Virtual versions of all sensory modalities can operate in lucid dreams, though not necessarily all together in a single dream. Although the visual sense usually predominates, smell, taste, touch and hearing are all able to make their appearances in the lucid dream state. In a few rare cases, it is possible to have one or more of these sensory modes as the dominant ones.
In even in the most realistic lucid dream, however, words on a page tend to be elusive. The dreamer might be able to read a page of writing quite readily, but when the book is looked at again the words will have changed in some way. A similar effect is noticeable on digital clocks seen in lucid dreams.
Then there is the issue of how dreamers image themselves in lucid dreams. In reality, there is no need to have a body at all in the lucid state. One could simply be what the German lucid dream researcher, Paul Tholey, called an “ego-point” just floating around or entering into dream characters at will. But we are so used to carrying an image of ourselves in waking life that the habit usually persists into the lucid dream state.
But because it is an image, it can be changed and distorted. Garfield has reported that she has appeared in various guises in her lucid dreams, including as a man and as a half-animal, half-human figure. J.H. Whiteman, a South African researcher, found himself as a girl in one lucid dream, and remarked on the detailed difference of bodily sensibility he experienced. Alan Worsley has conducted some particularly bizarre experiments. On a number of occasions he has passed his dream-body’s forearms through each other, experiencing a “dragging” sensation. On another occasion, he was able to sink his dream-body’s hands into his dream head, inside of which he felt the tissue of a brain.
A Lucid Dreaming Supermarket
We have given each of the lucid dream induction “packages” described below a “brand name”. Look at all these packages as if you were browsing along a supermarket shelf. Pick out those that have an initial appeal for you, and leave the others until another visit if necessary.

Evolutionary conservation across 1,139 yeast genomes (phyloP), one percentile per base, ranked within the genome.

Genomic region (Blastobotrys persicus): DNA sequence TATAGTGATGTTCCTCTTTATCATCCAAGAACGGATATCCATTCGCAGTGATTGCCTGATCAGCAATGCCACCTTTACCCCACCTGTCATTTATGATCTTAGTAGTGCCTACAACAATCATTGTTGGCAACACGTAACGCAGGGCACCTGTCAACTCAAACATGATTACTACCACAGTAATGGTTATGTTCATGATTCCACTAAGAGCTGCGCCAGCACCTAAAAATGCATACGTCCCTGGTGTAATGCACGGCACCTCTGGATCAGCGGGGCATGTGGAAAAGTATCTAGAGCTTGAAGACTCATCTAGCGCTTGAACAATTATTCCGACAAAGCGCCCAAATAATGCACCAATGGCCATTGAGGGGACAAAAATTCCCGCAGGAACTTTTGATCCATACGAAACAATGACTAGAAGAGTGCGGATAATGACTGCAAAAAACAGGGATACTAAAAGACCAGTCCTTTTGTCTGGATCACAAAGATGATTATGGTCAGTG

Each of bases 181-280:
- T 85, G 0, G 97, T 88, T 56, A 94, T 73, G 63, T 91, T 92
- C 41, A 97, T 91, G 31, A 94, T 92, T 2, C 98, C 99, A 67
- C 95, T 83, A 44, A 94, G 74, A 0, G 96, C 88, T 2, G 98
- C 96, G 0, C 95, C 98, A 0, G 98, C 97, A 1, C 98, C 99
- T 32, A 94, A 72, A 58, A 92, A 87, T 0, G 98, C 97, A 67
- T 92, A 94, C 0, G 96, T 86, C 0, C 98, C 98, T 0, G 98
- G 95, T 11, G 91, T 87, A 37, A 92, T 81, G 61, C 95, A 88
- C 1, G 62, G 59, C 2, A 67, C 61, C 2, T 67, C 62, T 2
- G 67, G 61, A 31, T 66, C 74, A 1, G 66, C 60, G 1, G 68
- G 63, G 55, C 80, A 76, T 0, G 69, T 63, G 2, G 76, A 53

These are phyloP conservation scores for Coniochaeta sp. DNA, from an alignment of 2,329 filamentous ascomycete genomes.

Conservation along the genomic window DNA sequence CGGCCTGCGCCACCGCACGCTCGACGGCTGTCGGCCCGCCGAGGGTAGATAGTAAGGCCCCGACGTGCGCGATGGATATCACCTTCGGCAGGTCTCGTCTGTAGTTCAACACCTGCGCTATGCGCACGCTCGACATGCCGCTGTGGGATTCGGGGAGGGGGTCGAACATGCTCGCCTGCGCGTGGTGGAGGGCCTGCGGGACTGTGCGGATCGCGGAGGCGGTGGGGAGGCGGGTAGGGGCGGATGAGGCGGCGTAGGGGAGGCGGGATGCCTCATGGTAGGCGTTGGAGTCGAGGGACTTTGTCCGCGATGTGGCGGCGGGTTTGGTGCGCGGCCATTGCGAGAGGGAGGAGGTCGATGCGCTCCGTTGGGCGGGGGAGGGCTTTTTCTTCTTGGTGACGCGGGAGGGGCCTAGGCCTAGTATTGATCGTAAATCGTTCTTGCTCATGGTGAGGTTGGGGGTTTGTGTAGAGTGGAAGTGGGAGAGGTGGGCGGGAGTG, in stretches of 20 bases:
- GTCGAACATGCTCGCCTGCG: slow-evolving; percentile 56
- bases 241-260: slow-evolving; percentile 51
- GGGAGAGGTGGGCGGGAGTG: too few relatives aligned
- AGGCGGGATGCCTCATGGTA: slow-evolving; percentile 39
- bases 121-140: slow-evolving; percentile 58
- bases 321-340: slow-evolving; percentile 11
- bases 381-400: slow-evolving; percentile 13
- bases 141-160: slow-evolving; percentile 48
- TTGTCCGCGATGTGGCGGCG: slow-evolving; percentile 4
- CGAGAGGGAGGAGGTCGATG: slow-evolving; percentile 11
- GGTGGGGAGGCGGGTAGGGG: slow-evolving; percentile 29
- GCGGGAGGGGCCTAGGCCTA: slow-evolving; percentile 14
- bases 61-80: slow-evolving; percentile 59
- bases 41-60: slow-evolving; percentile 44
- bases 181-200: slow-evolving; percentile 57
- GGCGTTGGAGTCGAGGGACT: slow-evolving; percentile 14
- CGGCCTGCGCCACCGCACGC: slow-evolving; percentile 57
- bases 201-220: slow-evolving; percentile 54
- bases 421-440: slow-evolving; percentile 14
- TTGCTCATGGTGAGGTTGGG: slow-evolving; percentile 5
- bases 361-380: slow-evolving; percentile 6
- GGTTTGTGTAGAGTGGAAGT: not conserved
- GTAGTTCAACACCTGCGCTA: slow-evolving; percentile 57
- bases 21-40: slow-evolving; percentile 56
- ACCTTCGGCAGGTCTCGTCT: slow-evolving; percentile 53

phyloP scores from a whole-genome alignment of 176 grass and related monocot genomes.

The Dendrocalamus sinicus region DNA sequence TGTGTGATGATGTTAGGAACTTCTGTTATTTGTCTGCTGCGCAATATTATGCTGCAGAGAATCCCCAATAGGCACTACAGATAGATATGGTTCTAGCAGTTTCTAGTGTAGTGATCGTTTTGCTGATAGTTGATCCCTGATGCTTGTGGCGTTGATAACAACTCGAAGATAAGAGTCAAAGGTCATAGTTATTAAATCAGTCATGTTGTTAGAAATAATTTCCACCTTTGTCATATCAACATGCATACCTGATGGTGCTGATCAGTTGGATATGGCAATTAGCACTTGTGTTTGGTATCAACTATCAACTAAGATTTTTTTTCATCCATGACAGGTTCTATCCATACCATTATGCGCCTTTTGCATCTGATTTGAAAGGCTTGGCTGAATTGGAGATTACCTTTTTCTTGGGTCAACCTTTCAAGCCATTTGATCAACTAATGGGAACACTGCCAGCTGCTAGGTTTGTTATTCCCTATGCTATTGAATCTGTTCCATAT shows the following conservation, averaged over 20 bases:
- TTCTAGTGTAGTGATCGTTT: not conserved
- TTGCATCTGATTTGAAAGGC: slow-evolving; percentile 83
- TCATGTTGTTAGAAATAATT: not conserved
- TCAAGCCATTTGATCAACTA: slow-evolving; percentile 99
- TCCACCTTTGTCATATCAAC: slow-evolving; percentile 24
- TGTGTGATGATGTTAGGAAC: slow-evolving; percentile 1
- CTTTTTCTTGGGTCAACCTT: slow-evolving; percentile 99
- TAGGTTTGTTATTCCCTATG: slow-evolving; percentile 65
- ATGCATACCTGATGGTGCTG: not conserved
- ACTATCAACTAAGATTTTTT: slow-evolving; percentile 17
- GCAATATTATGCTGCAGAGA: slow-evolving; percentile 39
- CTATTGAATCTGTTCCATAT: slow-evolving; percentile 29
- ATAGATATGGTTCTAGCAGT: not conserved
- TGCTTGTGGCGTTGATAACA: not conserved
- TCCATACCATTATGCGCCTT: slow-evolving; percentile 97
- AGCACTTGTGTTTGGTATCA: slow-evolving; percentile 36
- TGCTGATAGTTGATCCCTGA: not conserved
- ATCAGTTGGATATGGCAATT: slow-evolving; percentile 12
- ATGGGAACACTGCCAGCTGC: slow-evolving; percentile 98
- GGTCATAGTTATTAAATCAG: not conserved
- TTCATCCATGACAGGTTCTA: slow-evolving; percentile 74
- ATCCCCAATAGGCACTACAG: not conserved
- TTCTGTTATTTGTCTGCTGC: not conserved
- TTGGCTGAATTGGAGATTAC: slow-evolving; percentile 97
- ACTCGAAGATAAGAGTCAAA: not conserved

The Days of our Lives
It has been noticed by several researchers that busy days in which you meet a lot of people, do considerable travelling or are involved in numerous activities, seem to provide nights particularly susceptible to lucid dreaming. In her Pathways to Ecstasy, Patricia Garfield notes that after such days “I might also be tired, anxious, exhausted, sick or feeling fine, but I am usually stimulated with many activities, ideas, and people.”
Life is But a Dream
One can begin preparation for the planned night of lucidity during the day, and every day. Whatever you are doing, ask yourself: “Am I awake or asleep? Is this reality, or is it a dream?” In other words, develop a habit of testing your state of consciousness until it becomes an automatic reflex. It can then carry over into your dream life, and consequently provide a critical cue for lucidity. Paul Tholey suggested that the question should be asked at least five to ten times a day. You can also programme yourself to ask the question at set times of the day, such as when coming home from work, or by setting a wristwatch alarm. You might even write a cue card that says “Is this a dream?” and put it in your wallet, pocket, on your desk at work and so forth, where it will give you occasional, unexpected reminders to test your state of consciousness.
This method originates in Tibetan dream yoga, where the novice is instructed to think continuously that “all things are of the substance of dreams”. It is a powerful technique. As Stephen LaBerge has remarked, how can you expect to ask yourself if a dream is a dream when you are in one, if you never question your mental state in waking life?
A-scent Into Lucidity